A section of track near Barnehurst, Kent has been covered by earth and “significant works are required” to reopen the line, according to Network Rail. Southeastern Railway, which operates trains in the area, confirmed the Bexleyheath Line will be closed “at least until the weekend” to carry out repairs and warned even further work would be necessary. The affected track usually carries about a dozen trains per hour at peak commuter times into London Victoria, Charing Cross and Cannon Street.
The train operator said travellers using Bexleyheath, Barnehurst, Welling, Falconwood, Eltham and Kidbrooke stations should seek an alternative route into town at least until the weekend when it hoped to reopen the track.
Southeastern explained trains that normally operate on the Bexleyheath line will be cancelled or diverted via Sidcup or Woolwich.
The train company advised passengers to use replacement buses between Lewisham and Dartford via Bexleyheath and said tickets already purchased will be valid on London buses, the Tube and DLR.
The landslide occurred on a section of track which is below ground level, known as a cutting.
Network Rail blamed rain percolating down through layers of silt, gravel and clay saturating the soil and causing the landslip.
It said sensors installed in the earth notified technicians of the slip at 4am on Monday morning and an engineer was immediately dispatched to check the site.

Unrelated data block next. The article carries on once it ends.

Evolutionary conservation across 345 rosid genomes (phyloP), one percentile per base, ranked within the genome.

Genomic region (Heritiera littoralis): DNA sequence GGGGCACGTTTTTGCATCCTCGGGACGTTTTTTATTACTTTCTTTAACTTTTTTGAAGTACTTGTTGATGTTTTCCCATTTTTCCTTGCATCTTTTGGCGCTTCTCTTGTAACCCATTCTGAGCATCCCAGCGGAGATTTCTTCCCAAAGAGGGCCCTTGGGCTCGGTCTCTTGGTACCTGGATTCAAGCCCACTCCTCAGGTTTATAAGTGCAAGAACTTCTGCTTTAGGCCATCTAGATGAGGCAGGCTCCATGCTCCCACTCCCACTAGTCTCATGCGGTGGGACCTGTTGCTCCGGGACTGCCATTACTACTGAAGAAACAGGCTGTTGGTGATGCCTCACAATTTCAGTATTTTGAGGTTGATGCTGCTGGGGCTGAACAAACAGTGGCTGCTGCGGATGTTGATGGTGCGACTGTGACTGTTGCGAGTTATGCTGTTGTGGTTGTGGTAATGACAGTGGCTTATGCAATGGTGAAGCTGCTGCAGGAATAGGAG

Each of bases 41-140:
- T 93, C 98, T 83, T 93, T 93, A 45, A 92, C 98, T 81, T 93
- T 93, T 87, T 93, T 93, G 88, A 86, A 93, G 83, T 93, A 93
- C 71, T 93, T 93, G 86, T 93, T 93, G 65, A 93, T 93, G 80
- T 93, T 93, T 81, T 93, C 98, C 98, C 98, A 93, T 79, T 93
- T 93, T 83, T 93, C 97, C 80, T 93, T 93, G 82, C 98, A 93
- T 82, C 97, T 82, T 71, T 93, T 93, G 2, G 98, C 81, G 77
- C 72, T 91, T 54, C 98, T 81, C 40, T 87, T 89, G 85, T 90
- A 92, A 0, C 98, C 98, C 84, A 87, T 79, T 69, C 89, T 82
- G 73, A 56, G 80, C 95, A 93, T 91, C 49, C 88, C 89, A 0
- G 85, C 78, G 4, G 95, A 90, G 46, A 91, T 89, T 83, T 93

A spokesman for Southeastern said: “Earlier this morning there was a landslip on a railway cutting between Barnehurst and Bexleyheath, resulting in 400 tonnes of debris and trees falling to the track.
“As a result, the line is blocked in both directions.
“Because of this, Network Rail have had to close the Bexleyheath Line between Blackheath and Barnehurst until at least the weekend to allow for repairs to take place.”
While one line is passable, Network Rail decided it was “unsafe” to run trains through the cutting.
The rail operator added it also needs to close the section of track adjacent to the affected line in order to carry out the emergency engineering work safely and quickly.
Engineers will use a technique called H piling to stop the landslide reoccurring which involves inserting H-shaped steel beams into the ground to build a wall that will prevent further slippage.
A spokesman for National Rail South East said: “Our engineers are on site assessing the situation.”
The spokesman added: “With landslips of this kind we cannot start work immediately for safety reasons as the fallen trees and mud are still moving.
“In this case, we were alerted at 4am this morning and a safety speed restriction was put in place.
“Now the landslip has stopped moving, the site is now safe for us to get on site and we’re starting work immediately, beginning with the clearance of the trees that have slipped and others that are now unstable.”
The line is expected to reopen at the weekend but further work to back-fill behind the wall will need to be done “later without impacting services”.
Published at Tue, 12 Feb 2019 00:21:00 +0000